We were reminded by event Chairman Mark Miller about the lesser known definition of collaboration: “traitorous cooperation with an enemy.” The less intense way to refer to the subject is “horizontal collaboration” and Oliver Philipp from Panasonic shared his experience with a relatively new European Union funded project called NexTrust. The project has brought together 31 companies in order to drive collaboration within the logistics industry through the development of a transport system that is resource efficient, environmentally friendly, safe and respectful of competition law. Through collaboration, companies can become more flexible with their shipping strategies. With more transportation collaboration, less trucks will be on the road, which means less road maintenance across the EU, one of the many reasons the EU had for funding this project. Here a brief overview of NexTrust:
Panasonic has already realized some benefits through taking part in several of the Nextrust pilot projects. For example, through the cross-shipper full truckload collaboration project, Panasonic has received data from 17 shippers open to collaborating and several synergies have already been identified.
Customer is King
As stated in one of my top 3 takeaways above, customers are empowered today like never before. Price comparisons and internet customer reviews are available at the click of a mouse. Increased customer demand has led to greater complexity in supply chain planning. For this reason, it is important to understand what exactly these customers want and identify their buying behaviors.
According to John Gattorna, supply chain thought leader and author of the book Dynamic Supply Chains: How to design, build and manage people-centric value networks, “The only way to reduce complexity is to look at the supply chain from the outside-in.” There is no one-size-fits-all strategy and it is important for supply chains to be responsive to the various buying behaviors found in differing customer segments. Gattorna identified 5 dominant buying behaviors: Collaborative, Transactional, Dynamic, Project Accumulation and Innovative Solutions. Each behavior requires a different supply chain design. A lean supply chain strategy can be implemented for transactional buying behavior as demand is mostly predictable and regular deliveries are required. However, implementing a lean supply chain strategy for dynamic consumer behavior could lead to disaster as demand is less predictable and deliveries more sporadic. For this reason, a more agile supply chain design is required.
Gattorna stressed the importance of forming multidisciplinary teams, spanning across manufacturing, logistics, marketing and sales in order to properly address these various buying behaviors.
Technology and Digitalization
No supply chain event summary would be complete without mentioning the buzzwords Big Data, Analytics and the Internet of Things. During a presentation by former Google Executive Christian Baudis, we played a round of “Digital Scrabble” looking at a number of combinations of devices coupled with internet services. We were shown the combination of brain reading technology and drone use as well as smart socks that use chips to communicate with joggers and provide advice for their next run. Baudis also talked about the impact of the internet and data collecting chips on the health industry as he presented a silicon patch that is being developed that can currently replace a number of devices found in a doctor’s office. After the round of “Digital Scrabble” was finished, I think the majority of audience members were unsure if they should laugh, cry, or run out of the room to build a bunker in preparation for the robots that will be taking over the world. At the end of his presentation, Baudis provided the audience with 3 success factors needed in the digital age:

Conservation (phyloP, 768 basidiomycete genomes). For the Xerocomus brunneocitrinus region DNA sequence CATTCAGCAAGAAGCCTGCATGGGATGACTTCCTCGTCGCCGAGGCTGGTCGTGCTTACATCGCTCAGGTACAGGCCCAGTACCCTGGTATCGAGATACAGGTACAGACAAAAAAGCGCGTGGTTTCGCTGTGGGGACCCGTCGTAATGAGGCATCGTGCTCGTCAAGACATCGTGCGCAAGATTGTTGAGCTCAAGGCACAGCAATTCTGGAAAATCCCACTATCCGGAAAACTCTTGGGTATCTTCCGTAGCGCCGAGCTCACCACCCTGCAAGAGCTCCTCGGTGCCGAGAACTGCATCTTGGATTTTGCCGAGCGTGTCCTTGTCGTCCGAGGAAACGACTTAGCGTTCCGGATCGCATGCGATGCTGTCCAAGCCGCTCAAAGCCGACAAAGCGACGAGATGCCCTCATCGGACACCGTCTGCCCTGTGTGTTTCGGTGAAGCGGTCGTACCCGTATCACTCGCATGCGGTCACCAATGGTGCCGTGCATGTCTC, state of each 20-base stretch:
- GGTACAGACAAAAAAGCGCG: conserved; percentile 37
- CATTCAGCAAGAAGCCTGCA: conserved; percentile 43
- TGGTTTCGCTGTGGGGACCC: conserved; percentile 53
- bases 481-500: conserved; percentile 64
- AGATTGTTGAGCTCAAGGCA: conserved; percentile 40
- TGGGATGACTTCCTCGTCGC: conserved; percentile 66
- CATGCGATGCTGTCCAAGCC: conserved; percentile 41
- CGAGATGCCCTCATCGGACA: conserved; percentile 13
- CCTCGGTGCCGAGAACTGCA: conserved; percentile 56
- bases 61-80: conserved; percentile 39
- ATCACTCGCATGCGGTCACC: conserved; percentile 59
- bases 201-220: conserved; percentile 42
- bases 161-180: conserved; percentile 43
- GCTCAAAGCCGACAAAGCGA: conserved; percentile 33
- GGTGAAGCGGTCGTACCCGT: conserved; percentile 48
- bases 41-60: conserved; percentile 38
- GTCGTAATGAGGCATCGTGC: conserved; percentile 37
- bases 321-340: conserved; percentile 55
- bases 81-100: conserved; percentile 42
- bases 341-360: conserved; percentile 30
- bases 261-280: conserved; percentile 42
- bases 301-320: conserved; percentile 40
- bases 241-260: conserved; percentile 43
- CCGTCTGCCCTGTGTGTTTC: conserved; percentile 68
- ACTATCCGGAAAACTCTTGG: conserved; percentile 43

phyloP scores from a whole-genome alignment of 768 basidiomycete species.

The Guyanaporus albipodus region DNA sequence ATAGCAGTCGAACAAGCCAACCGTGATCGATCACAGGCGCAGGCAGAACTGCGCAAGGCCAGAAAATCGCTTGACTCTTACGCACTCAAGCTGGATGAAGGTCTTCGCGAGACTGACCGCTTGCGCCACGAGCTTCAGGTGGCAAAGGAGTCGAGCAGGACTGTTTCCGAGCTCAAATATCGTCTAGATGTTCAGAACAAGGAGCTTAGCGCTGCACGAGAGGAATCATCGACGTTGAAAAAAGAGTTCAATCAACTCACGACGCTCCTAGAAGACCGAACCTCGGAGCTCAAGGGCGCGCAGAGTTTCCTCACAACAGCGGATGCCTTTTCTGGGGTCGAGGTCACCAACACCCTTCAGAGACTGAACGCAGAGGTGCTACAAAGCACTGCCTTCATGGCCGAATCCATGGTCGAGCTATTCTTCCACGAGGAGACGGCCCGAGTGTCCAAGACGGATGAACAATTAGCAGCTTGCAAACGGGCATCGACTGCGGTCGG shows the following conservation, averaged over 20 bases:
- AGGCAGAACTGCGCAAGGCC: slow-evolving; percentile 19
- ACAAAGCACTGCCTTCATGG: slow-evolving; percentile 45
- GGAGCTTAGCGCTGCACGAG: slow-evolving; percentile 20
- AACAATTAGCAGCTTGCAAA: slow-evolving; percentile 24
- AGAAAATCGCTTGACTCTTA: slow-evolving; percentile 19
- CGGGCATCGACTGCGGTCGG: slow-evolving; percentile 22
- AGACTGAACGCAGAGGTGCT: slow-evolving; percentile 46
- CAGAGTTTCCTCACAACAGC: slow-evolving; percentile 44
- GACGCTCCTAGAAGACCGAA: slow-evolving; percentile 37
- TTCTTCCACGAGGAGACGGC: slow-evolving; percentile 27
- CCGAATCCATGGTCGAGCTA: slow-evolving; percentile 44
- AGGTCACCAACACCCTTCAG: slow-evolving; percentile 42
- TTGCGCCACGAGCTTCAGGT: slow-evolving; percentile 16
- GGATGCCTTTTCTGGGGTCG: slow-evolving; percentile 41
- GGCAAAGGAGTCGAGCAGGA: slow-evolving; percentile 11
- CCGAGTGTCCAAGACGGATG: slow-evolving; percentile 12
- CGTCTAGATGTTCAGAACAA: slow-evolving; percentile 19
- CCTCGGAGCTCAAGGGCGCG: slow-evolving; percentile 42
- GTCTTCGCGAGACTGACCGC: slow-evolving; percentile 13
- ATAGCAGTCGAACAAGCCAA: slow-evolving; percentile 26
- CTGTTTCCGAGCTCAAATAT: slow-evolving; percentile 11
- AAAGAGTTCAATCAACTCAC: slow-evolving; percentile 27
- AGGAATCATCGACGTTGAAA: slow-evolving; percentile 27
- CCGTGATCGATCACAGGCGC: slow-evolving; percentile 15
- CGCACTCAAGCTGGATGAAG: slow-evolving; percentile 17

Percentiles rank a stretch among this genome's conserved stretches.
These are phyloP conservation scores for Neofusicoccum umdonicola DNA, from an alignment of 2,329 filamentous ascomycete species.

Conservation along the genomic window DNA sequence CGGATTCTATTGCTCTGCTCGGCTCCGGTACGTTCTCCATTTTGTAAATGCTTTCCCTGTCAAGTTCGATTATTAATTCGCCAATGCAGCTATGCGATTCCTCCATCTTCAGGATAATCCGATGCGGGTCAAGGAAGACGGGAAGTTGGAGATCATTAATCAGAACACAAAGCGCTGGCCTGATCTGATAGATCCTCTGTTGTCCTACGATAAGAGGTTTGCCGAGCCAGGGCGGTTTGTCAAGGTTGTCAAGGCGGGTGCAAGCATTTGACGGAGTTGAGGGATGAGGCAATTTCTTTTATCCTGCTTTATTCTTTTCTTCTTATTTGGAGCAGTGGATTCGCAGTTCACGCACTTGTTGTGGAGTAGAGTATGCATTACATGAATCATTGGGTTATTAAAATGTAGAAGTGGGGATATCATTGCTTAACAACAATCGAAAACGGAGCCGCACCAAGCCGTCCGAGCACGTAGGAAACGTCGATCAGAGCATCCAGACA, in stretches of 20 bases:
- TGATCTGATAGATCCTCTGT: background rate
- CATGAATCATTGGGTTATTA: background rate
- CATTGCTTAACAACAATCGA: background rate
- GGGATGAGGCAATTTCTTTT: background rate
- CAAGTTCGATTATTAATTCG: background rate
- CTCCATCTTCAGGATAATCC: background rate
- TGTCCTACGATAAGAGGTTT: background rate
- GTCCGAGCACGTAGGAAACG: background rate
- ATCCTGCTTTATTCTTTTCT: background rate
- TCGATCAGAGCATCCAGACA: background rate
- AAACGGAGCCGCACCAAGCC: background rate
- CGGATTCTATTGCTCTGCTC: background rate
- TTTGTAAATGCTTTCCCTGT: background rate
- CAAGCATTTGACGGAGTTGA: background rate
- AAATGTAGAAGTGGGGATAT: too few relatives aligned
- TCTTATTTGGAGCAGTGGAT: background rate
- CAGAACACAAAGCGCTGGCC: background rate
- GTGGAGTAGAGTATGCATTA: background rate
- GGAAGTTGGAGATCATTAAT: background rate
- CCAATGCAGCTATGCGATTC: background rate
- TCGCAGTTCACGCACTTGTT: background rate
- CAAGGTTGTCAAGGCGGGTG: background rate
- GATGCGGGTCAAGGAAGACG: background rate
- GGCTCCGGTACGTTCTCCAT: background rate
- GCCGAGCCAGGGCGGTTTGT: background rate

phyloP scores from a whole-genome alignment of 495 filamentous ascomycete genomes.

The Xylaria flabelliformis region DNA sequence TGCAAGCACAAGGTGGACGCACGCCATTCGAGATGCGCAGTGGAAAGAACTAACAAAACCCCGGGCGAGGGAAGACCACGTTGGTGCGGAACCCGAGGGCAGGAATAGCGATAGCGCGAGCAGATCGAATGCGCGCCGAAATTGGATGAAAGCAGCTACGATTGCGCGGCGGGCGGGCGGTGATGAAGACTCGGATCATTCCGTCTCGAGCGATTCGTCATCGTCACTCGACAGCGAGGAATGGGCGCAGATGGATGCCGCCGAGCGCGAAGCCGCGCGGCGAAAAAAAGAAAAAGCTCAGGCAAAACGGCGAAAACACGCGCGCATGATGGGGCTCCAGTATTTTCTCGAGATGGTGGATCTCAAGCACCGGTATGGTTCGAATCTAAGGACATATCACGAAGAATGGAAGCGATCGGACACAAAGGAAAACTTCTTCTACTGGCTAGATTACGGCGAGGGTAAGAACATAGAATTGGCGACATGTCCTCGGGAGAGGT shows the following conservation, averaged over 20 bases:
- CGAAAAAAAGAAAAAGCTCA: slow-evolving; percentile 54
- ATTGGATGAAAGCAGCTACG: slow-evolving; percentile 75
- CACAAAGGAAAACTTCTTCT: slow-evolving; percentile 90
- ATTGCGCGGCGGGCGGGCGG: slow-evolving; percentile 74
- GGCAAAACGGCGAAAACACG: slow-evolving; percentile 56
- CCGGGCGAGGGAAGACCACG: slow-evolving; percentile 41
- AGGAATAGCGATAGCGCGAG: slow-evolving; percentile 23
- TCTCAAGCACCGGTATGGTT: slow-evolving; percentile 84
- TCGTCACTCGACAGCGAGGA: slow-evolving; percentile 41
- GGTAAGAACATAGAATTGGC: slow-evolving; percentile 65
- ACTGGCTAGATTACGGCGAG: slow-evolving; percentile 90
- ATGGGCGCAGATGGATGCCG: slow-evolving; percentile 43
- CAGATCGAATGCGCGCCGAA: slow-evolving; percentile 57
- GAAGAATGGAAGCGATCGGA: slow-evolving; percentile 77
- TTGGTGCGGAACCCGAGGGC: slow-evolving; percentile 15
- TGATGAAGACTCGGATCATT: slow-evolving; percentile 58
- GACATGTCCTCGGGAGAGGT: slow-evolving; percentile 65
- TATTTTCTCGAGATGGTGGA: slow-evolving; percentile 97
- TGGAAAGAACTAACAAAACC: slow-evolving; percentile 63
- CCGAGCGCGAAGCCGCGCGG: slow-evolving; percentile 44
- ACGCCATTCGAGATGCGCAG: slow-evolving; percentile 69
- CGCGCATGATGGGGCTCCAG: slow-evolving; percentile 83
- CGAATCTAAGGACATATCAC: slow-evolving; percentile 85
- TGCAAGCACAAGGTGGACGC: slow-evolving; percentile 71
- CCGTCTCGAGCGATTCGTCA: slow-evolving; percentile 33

- Know about the available devices
- Understand the power of connectivity
- Use available data for prediction and decision making
Education is key in the digital age. Those companies that are unwilling to learn and adapt to the new connected environment will be left behind.
I like to end these event reviews with several quotes to note that are in line with the key takeaways:
“Supply chains are driven by people. They are not driven by technology. They are not driven by assets. They are driven by people making strategic decisions” – John Gattorna, Adjunct Professor at UTS Business School
“The best decisions are those that keep the most options open.” – Martin Christopher, Emeritus Professor at Cranfield Universtiy
“You need to be able to understand your customer in order to deliver premium service” – Marteen Cornelissen, Chief Supply Chain Officer at Ahrend
“Knowing where materials come from is vital…Nobody wants to be associated with a company involved with child labor.” – Kirstie McIntyre, Director Environmental Responsibility EMEA at HP
I would like to take the opportunity to thank Industry Dynamics for bringing together 500+ top supply chain and logistics experts. In my opinion, there is no better way to take the pulse of an industry than face-to-face conversations and learning from others. The second Chairman of the event Tim Hourihane, in his closing remarks, challenged the supply chain professionals in attendance to stop talking about what they learned and start acting, with the goal of coming back next year to present their results. I hope to see you there!
What are some other trends you have noticed so far in 2016? If you were at the event, what are your top takeaways?